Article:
“Vaccination of American soldiers has a long history, beginning even before the Republic was established. General George Washington made vaccination against smallpox mandatory in the Continental Army,” said Donn Colby, 2001 alum of the UW Online Master of Public Health (MPH) program. “Smallpox still occurred in the troops, but much less than was expected, and it is believed that the vaccination program helped to secure victory in the War of Independence. To this day, the military provides routine vaccinations as a cost-effective way to maintain the health and combat readiness of service members.”
Today Colby is a research physician at the Henry Jackson Foundation in support of the U.S. Military HIV Research Program. In the midst of the COVID-19 pandemic and at the dawn of more widespread vaccine distribution, Colby has secured a $400,000 U.S. Defense Health Agency Grant to fund a study on COVID-19 vaccine hesitancy among military personnel and dependents at Joint Base Lewis McChord, one of the largest military installations in the world and located southwest of Tacoma, Washington. “The pandemic has really put public health in the spotlight, and it is truly amazing to see the speed at which COVID-19 vaccines were developed, tested, and approved,” Colby said. “The final step is to get the vaccines into individual people, and I am happy that I can use my experience and skills to contribute to the vaccination program.”
Building off his existing partnership for collaborative studies at the base, Colby’s project will survey residents of the U.S. Army and Air Force joint base including active duty, national guard, reservists, retirees, and dependent Department of Defense beneficiaries to better understand the factors that lead some people to decline vaccination, with the goal of enhancing uptake of the vaccine.
“We know that a significant proportion of the population has vaccine hesitancy, or concerns about receiving vaccines for themselves or their family members that may prevent them from getting the COVID-19 vaccine,” Colby said. “Vaccine hesitancy tends to be higher in Black and Hispanic communities, populations disproportionately affected by COVID-19.” According to Colby, this is because of historic and ongoing systemic racism and inequities within health care systems, along with the fact the military has higher proportions of ethnic minorities than the general population of the U.S. The military has the same vaccine acceptability issues as in the civilian population, with the added responsibility of maintaining a healthy force and population on-base.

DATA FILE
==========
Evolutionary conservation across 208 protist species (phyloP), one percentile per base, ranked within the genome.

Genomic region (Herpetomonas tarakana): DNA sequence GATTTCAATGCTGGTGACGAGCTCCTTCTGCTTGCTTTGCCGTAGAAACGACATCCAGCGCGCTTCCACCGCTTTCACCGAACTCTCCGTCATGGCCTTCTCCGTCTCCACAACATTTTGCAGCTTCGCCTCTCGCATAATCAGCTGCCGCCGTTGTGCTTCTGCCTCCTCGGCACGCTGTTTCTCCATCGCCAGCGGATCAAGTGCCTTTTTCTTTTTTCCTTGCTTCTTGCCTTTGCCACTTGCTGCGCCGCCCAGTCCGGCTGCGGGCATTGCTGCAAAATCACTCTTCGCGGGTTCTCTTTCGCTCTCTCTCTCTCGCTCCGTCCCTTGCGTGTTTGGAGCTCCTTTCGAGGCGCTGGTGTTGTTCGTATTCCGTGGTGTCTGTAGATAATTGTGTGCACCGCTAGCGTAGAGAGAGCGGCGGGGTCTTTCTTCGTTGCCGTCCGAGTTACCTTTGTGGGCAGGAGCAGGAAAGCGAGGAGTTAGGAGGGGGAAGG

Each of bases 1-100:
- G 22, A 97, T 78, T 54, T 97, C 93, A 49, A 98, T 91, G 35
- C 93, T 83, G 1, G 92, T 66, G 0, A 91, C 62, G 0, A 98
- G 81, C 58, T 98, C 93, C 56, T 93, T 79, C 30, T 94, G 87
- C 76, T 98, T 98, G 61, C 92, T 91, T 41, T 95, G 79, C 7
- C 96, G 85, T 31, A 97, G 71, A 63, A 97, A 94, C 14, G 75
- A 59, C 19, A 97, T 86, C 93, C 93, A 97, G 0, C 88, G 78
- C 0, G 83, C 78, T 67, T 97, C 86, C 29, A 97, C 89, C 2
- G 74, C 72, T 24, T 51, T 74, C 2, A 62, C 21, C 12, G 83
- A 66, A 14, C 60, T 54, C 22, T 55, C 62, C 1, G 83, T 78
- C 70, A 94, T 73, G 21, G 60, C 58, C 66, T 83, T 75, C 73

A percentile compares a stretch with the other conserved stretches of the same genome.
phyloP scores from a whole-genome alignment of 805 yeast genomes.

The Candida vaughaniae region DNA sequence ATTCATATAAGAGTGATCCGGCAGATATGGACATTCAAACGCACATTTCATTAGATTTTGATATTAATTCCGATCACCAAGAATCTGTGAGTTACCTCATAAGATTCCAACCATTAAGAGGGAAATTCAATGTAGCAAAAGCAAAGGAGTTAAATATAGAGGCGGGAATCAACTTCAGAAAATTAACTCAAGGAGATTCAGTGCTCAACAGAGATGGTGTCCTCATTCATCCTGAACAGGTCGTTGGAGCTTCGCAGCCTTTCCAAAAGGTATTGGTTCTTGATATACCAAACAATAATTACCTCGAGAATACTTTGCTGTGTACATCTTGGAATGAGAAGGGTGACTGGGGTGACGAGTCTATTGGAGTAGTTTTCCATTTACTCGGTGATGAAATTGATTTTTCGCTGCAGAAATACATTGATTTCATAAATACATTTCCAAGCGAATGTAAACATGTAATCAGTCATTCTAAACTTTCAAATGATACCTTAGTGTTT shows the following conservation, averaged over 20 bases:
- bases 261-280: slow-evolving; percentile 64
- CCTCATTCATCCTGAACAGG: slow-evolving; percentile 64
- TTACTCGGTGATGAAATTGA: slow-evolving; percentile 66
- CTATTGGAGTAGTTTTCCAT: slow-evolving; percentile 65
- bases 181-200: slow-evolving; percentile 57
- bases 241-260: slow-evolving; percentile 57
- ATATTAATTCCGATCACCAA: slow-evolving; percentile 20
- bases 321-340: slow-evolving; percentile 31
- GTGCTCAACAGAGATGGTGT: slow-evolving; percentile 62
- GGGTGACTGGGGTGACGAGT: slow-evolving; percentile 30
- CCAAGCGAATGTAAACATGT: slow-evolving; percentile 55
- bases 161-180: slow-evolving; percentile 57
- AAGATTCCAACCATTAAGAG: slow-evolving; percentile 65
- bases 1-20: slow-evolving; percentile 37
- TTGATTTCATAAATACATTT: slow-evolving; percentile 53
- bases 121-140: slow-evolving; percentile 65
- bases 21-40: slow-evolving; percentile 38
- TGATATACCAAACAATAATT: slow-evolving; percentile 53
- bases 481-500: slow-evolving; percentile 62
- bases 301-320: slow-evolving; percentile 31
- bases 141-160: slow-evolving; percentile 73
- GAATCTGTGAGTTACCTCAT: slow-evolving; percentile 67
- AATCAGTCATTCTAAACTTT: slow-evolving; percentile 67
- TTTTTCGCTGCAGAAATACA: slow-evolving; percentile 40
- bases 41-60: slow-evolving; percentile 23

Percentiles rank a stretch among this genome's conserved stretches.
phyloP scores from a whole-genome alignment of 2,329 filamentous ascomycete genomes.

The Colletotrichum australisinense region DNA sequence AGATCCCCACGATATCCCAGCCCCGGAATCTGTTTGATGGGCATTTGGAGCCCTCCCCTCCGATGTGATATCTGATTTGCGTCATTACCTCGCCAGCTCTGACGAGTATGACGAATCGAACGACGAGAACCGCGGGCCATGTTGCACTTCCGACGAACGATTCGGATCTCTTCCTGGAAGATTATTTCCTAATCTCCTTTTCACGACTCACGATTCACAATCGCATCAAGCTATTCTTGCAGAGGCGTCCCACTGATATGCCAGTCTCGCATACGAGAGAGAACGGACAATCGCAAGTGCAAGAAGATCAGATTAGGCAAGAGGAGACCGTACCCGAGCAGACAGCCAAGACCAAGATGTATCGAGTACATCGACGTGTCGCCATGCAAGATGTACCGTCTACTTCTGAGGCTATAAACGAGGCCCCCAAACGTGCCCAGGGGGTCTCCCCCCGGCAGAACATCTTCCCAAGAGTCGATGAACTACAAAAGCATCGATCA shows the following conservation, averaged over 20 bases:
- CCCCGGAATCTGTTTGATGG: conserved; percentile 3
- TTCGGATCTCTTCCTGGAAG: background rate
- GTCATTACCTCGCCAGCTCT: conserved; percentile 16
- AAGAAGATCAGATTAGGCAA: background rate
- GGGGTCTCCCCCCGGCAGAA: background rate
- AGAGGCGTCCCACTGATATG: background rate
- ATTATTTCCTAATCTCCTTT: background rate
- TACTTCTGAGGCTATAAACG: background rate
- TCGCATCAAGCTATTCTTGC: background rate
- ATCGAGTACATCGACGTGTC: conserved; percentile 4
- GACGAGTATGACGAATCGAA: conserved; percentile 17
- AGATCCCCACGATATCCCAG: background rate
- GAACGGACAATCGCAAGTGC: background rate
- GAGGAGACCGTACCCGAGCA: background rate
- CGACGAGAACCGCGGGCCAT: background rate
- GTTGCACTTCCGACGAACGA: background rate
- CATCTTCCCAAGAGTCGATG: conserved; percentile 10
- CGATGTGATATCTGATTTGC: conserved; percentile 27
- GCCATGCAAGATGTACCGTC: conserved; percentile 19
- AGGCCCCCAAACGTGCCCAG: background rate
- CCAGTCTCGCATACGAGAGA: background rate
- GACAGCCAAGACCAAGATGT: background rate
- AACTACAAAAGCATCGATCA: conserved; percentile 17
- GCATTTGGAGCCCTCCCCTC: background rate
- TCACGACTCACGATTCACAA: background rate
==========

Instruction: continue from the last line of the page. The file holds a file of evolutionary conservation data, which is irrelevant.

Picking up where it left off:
Prior to earning his MPH degree, Colby was a full-time clinician in Seattle. “The Online MPH provided me with the training, skills, and experience in research methodology necessary to make a career change to become a public health and clinical researcher,” he said. Colby cites coursework in research methods, epidemiology, and biostatistics as particularly useful to his work, with learning how to write a questionnaire having had the greatest practical impact. “Writing questionnaires seems so simple at first, but it is actually very complicated to write good questionnaires that produce useful data,” he said. “I have certainly made many mistakes writing questionnaires over the years, but much less so than my colleagues who did not have that formal training.”
Colby has dedicated over 30 years to medicine and public health research, including 18 years living in Southeast Asia leading clinical trials and conducting studies investigating HIV infection, prevention, and treatment. In addition to the grant-funded vaccine hesitancy study, he is currently working on an evaluation of an STI prevention intervention targeting military personnel at the base. As vaccine development is central to the U.S. Military HIV Research Program mission, Colby contributes to the global effort to develop an HIV vaccine. He is also working to implement a phase three efficacy trial of a vaccine against Neisseria gonorrhoeae at sites in the U.S. and Thailand.
Last year, Colby was recognized as one of 50 Changemakers of Public Health in celebration of the UW School of Public Health 50th anniversary.